This is an opportune time to consider an ESOP. Many established C&E ESOP companies have done surprisingly well during the pandemic. While earnings were hit for some, access to capital remained strong for many companies, as did cash flow and liquidity. For C&E family businesses considering an ESOP, here are our tips to make the experience smoother:

1. Use realistic projections. Sometimes, to maximize the selling price, selling shareholders are overly optimistic in their projections. Later, this can burden the company with insufficient funds to grow the business while paying off its ESOP debt. Due to the cyclical and project-driven nature of the industry, it is important to highlight how the backlog and project pipelines were used to develop the projections.

2. Determine how and what to communicate to employees. Haber and Rundquist admit that they initially didn’t spend enough time determining the best way to explain what an ESOP is and how it works. McDermott advises hiring an external communications professional if there is no internal communications group. “Explaining the deal is as important as closing the deal,” he argues. “It’s common for C&E companies to already have a culture of direct ownership, so it’s important to communicate early and often with those who are already in the game and invested in the business. Making sure they understand the benefits of large-scale employee ownership through an ESOP can help smooth the process and build buy-in. Similarly, a communication package should be developed for all employees affected by the transaction.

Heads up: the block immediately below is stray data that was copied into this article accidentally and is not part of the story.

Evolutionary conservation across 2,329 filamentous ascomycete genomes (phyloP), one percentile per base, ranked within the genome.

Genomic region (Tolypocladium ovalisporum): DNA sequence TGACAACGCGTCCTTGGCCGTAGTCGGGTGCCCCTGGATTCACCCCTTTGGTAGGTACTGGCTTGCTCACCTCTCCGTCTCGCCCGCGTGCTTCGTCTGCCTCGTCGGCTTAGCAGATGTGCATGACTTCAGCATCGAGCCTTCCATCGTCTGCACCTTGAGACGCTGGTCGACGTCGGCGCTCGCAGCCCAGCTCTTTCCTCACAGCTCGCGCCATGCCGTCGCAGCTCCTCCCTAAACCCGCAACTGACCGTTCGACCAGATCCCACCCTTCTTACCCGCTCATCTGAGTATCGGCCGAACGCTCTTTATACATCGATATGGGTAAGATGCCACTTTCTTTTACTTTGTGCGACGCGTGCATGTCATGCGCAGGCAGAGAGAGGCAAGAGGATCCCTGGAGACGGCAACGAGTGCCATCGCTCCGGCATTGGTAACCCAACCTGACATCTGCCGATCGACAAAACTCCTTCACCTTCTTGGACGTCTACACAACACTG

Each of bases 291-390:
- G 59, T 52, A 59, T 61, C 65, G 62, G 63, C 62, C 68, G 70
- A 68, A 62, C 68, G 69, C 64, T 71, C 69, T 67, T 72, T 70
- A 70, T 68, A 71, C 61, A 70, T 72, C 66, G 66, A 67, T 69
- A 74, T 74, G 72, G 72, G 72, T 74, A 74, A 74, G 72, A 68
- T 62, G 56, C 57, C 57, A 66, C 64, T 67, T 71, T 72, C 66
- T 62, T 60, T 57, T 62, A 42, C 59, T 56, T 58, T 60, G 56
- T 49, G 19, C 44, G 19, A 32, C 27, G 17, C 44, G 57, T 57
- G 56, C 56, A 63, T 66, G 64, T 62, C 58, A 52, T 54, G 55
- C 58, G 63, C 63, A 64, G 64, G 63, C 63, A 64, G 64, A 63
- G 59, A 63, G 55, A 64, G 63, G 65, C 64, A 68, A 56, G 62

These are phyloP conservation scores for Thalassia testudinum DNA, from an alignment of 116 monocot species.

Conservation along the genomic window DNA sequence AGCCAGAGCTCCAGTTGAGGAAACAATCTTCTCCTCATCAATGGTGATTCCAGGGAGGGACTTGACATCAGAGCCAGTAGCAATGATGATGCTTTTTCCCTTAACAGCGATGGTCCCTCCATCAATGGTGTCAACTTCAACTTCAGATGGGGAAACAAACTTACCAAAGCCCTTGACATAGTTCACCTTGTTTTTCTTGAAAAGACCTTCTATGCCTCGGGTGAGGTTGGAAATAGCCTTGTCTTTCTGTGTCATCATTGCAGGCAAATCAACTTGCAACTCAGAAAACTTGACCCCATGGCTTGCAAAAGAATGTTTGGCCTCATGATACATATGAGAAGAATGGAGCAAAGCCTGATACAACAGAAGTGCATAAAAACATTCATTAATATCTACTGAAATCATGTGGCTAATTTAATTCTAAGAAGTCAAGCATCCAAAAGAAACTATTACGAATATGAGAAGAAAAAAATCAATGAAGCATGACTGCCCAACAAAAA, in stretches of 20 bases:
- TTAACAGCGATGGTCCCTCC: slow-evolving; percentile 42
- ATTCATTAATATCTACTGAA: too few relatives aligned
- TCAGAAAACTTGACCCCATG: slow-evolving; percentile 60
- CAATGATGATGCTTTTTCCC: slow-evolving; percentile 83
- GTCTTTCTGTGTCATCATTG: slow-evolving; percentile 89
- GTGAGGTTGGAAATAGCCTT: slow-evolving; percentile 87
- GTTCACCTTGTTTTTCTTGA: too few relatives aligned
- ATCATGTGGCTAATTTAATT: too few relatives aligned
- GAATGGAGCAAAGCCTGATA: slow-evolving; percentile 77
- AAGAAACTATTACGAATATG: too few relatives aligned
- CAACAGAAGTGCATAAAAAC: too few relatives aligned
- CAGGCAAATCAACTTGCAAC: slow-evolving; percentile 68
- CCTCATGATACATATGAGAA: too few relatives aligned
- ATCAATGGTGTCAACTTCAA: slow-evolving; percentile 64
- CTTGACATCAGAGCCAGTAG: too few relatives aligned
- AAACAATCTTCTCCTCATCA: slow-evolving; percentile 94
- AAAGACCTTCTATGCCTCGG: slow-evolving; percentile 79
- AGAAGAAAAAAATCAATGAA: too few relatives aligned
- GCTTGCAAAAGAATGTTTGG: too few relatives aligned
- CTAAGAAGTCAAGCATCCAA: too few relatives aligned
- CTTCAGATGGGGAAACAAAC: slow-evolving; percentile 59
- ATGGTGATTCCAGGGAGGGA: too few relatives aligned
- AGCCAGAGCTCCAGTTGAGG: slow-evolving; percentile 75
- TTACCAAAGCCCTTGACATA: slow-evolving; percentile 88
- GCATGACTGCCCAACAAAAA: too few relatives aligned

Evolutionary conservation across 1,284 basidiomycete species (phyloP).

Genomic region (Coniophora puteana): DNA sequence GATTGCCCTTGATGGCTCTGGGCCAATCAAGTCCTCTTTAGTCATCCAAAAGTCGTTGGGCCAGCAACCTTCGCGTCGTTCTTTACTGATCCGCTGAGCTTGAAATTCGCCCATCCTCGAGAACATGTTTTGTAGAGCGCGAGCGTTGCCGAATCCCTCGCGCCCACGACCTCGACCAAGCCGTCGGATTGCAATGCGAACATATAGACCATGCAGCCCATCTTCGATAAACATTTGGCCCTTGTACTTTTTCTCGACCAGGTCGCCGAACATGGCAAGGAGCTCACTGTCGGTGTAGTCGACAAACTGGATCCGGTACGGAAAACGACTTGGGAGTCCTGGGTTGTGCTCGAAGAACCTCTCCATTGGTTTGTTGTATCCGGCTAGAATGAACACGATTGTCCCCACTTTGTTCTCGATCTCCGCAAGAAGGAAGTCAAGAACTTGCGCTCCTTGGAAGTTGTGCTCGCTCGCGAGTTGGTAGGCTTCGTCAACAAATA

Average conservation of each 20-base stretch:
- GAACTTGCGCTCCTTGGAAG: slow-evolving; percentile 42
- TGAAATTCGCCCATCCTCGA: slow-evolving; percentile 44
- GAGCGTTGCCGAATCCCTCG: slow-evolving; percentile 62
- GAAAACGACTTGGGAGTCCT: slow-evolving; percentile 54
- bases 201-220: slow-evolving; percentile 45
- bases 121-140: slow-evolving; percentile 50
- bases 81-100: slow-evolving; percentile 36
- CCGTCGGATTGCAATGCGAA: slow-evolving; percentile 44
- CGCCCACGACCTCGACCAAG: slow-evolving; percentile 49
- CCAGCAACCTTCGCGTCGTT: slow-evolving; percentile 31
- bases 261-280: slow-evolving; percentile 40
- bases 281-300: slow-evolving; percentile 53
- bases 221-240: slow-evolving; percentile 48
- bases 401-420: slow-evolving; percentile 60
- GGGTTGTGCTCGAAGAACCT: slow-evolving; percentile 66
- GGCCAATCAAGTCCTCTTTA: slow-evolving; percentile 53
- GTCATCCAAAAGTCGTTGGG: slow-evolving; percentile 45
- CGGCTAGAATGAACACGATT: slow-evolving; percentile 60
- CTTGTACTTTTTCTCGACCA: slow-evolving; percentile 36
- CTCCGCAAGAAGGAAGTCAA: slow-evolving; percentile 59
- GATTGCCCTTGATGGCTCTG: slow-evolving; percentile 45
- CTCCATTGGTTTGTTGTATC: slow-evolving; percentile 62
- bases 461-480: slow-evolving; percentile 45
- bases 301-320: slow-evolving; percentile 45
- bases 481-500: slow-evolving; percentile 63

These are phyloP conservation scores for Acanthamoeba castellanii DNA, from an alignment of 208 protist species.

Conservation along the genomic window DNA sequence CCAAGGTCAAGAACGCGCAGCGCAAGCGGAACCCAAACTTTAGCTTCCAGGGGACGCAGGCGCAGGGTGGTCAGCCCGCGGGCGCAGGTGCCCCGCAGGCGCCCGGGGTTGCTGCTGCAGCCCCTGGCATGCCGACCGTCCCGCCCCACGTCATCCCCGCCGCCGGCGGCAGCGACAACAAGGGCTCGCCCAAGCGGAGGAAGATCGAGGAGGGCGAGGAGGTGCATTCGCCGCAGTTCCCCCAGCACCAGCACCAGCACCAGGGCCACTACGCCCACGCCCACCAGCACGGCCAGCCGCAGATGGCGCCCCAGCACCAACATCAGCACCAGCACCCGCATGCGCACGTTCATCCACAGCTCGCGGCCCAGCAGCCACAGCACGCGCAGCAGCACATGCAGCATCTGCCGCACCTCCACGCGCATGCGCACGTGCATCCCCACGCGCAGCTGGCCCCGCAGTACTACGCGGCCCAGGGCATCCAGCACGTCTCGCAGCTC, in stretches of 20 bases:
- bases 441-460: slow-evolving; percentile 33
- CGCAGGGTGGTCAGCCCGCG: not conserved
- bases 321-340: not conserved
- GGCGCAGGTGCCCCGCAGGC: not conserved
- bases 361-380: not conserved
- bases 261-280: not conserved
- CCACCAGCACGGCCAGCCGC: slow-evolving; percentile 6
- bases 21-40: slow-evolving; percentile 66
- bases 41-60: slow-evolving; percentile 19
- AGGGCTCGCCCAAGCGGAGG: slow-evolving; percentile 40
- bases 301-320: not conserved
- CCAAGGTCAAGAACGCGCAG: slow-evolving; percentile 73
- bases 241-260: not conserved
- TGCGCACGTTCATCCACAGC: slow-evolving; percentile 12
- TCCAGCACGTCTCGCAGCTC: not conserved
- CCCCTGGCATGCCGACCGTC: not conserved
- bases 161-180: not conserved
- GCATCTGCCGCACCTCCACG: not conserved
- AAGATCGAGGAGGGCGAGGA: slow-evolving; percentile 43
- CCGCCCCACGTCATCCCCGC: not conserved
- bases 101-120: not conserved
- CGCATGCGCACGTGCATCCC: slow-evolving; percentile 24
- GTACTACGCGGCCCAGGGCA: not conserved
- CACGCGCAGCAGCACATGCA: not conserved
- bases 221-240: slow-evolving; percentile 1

3. Remember bonding requirements. Since many construction companies have significant bonding requirements, a proper ESOP structure must be in place. Delays in approving an ESOP transaction can occur if the bond is provided too late, as their own approval process takes time.

4. Spend time researching who to hire to help you through the ESOP process. Haber notes that it may require an investment banker, attorney, accountant, trustee, archivist (for required Department of Labor compliance), ESOP advisor, and other professionals, but “the benefits the outweigh the costs”. It’s also important to find advisors who know the industry well. C&E companies have unique stakeholders, including unionized employees and surety companies, that must be considered in an ESOP process.

5. Talk to others in the industry who have completed an ESOP – McDermott says the construction ESOP community is “very accessible and gives advice” to those considering an ESOP, and he speaks frequently to companies considering them, as does Rundquist at Rosendin.

Allow me one final observation: having advised hundreds of companies undergoing a recapitalization or change of ownership, don’t let the seemingly complicated ESOP structure and transaction keep you from considering it. The success rate of ESOPs in the construction industry is very high, given that they represent the largest percentage of ESOPs among the top 100. They include Hensel Phelps (Greeley, Colorado); Sundt Construction (Temple, Ariz.); Swinerton Builders (San Francisco); JMT (Hunt Valley, Md.), all with ESOPs created 40 or more years ago.

Having an ESOP has worked really well for these long-term industry leaders, and it could also be the case for your business.